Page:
It was only a few small steps across the narrow, rain-slick street. But it was yet another quiet leap forward for the painstaking pilgrimage towards peace.
It was just after 1pm when Queen Elizabeth exited the imposing Church of Ireland cathedral, St Macartin's, and made the brief walk across the road and into St Michael's Catholic Church.
This was the queen's 20th visit to the North since her coronation 60 years ago, but it was the first time that she had set foot in a Catholic church on Irish soil. No fuss, no fanfare -- she and Prince Philip were simply welcomed and escorted inside by the parish priest, Fr Peter O'Reilly.
It is unlikely that Enniskillen was chosen at random for another stroll across the sectarian divide by the queen. For this is a town which had its name twinned for so long with the word 'atrocity', ever since an IRA bomb killed 11 mourners who were attending a Remembrance Day ceremony -- a 12th victim died after 13 years in a coma -- and injured 63. All the dead were Protestant.
But something ripped in the fabric of violence on November 8, 1987 -- instead of tearing the two communities even further apart, more and more voices from both sides united to cry 'Stop', inspired by the bravery of Gordon Wilson whose daughter Marie had died in the rubble as he held her hand.
Enniskillen has had much healing to do, and the queen's jubilee visit was an acknowledgment of how far it has emerged from the dark times.
From 7am, the guests filed into the hall beside the cathedral, and the women had really put on the ritz, sporting new frocks, hats and jaunty fascinators. Even the ladies dispensing copious cups of tea were dressed to the nines behind a counter piled with serviettes in a choice of colours -- red, white and blue.
The weather was dreadful, but still the barricades were lined with hundreds of people waving Union Jacks in the wind and rain. Even Cardinal Sean Brady scurried into the cathedral, shaking rain off his vestments.
Inside the door a small crowd clustered around a television monitor watching the queen's helicopter touch down almost an hour late. "I'll bet she's wearing green," said one woman.
"No, she'll be in blue," said one man. And he was right. She emerged in an outfit of powder blue with white lace-pattern trim accessorised by a diamond shamrock brooch -- looking remarkably like a small but perfectly formed Wedgwood vase.
One woman glued to the telly was beautifully dressed herself in light grey. She was getting to shake the royal hand across the road in St Michael's, for last week she was given an MBE for services to education. Adele Kerr is principal of the Enniskillen integrated primary school, founded in the wake of the bombing, and which now has 244 pupils.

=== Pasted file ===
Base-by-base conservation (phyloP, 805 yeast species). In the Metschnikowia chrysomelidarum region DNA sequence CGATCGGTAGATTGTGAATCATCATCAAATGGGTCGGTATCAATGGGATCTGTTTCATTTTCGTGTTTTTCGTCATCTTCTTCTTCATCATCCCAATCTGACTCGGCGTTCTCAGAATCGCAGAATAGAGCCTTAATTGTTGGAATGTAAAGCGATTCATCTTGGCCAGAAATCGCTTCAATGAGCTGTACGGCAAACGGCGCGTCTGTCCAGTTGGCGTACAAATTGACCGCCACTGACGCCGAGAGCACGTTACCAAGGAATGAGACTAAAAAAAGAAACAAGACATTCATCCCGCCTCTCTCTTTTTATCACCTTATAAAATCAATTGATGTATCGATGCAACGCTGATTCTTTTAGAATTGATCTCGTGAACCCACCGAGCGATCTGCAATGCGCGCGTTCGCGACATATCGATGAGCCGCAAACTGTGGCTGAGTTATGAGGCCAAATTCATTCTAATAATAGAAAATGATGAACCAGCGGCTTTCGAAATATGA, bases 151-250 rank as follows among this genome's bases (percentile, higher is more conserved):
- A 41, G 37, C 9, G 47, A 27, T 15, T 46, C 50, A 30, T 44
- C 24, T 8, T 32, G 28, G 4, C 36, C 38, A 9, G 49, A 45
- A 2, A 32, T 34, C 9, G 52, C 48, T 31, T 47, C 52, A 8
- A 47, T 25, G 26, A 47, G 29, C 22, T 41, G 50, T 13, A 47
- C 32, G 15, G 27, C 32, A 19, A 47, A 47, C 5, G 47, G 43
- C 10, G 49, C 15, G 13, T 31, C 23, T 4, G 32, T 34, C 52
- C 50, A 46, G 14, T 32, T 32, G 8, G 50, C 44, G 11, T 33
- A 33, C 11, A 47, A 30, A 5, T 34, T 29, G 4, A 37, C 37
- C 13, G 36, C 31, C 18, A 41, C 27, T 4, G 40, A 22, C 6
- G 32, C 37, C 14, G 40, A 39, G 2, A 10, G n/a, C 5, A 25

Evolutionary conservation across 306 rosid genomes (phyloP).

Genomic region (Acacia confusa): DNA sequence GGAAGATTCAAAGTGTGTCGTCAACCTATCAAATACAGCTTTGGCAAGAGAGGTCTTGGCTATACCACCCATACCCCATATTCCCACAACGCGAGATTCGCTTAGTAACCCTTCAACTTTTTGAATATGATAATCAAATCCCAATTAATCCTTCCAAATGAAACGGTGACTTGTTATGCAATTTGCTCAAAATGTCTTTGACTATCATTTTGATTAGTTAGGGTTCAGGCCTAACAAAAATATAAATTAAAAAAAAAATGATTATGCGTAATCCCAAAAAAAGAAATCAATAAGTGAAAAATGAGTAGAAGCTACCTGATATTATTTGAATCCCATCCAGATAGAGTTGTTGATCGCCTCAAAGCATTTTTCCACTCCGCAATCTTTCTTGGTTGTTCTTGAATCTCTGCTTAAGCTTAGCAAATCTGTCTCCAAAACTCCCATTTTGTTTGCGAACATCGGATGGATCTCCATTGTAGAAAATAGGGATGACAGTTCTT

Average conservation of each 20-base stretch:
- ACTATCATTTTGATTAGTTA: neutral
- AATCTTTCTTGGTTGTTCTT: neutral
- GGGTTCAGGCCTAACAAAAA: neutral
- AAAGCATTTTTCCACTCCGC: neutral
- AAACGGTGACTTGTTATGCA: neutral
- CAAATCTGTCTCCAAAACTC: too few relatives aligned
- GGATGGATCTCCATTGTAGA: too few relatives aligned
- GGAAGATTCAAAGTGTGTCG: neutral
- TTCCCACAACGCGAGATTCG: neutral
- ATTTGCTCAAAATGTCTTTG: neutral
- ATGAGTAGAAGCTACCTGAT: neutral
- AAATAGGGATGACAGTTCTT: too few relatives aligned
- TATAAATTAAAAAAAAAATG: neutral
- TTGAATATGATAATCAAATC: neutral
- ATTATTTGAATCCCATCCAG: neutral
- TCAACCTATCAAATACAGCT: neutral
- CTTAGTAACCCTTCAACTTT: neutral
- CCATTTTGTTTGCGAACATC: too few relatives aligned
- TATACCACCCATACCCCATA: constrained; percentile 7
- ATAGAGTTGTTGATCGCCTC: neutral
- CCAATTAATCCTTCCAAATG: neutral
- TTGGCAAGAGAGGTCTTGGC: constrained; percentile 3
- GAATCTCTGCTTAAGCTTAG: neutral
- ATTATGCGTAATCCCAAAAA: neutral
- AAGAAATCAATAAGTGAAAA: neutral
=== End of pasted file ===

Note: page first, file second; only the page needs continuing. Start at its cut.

"It was a total shock when I heard," she admitted. "But this visit is really important for the town, we already have a very strong sense of community, and it's not just one side of it which is meeting the queen today," she said.
How did she, as a local woman, feel about the meeting and handshake due to take place between the queen and Sinn Fein's Martin McGuinness?
"People have to accept it and take it in the spirit in which it is meant, not make a fuss about it, and then move on."
This theme of reconciliation was echoed by the Archbishop of Armagh Alan Harper during his sermon. (He even used cupla focal of his own, recalling the visit to the Republic last year of "Banrion Eilis a Do".)
He described the visit as "the completion of an assent -- an assent that urges us and sets us free to build, perhaps for the first time ever in the recorded history of this island, an authentic Pax Hibernia," he said.
"The principal actors in that assent to the shearing of the shackles were two women: one a monarch, one a president; one baptised Elizabeth, one baptised Mary, both steeped in the practice and values of the Christian faith."
There was a real sense of celebration and occasion in the cathedral, especially when the service ended with a heartfelt rendition of 'God Save the Queen'.
Afterwards, she spent some time in the dean's house with relatives of victims of the Enniskillen massacre, before crossing the road to St Michael's church to meet clergy, including Cardinal Brady and local groups -- and teachers and pupils from the school which rose from the bitter ashes of October 1987.
When she had departed for her second engagement of the day -- a visit to officially open the South West Acute Hospital -- a relaxed Fr O'Reilly soaked up the happy atmosphere on the street.
"It was a privilege for me to be able to give joint voice to the sense of unity and community there is in this place. People go to each other's funerals and wakes and weddings," he said.
He tried to put into words the importance of her crossing a street, which may be narrow but was still a mile-wide gulf for so long. "What does that say? It says, a bit like Jesus said in the gospel, 'I've set you an example for you to copy'," he declared.
This morning when the Commander-in-Chief of the British Armed Forces clasps hands with a former commander of the IRA, would it be so strange if both are thinking about the same passage of the gospel as they reach across the gulf?
"If someone strikes you on the right cheek, turn to him the other also".
ARE SINN FEIN BRAVE ENOUGH TO SHAKE MY HAND? page 24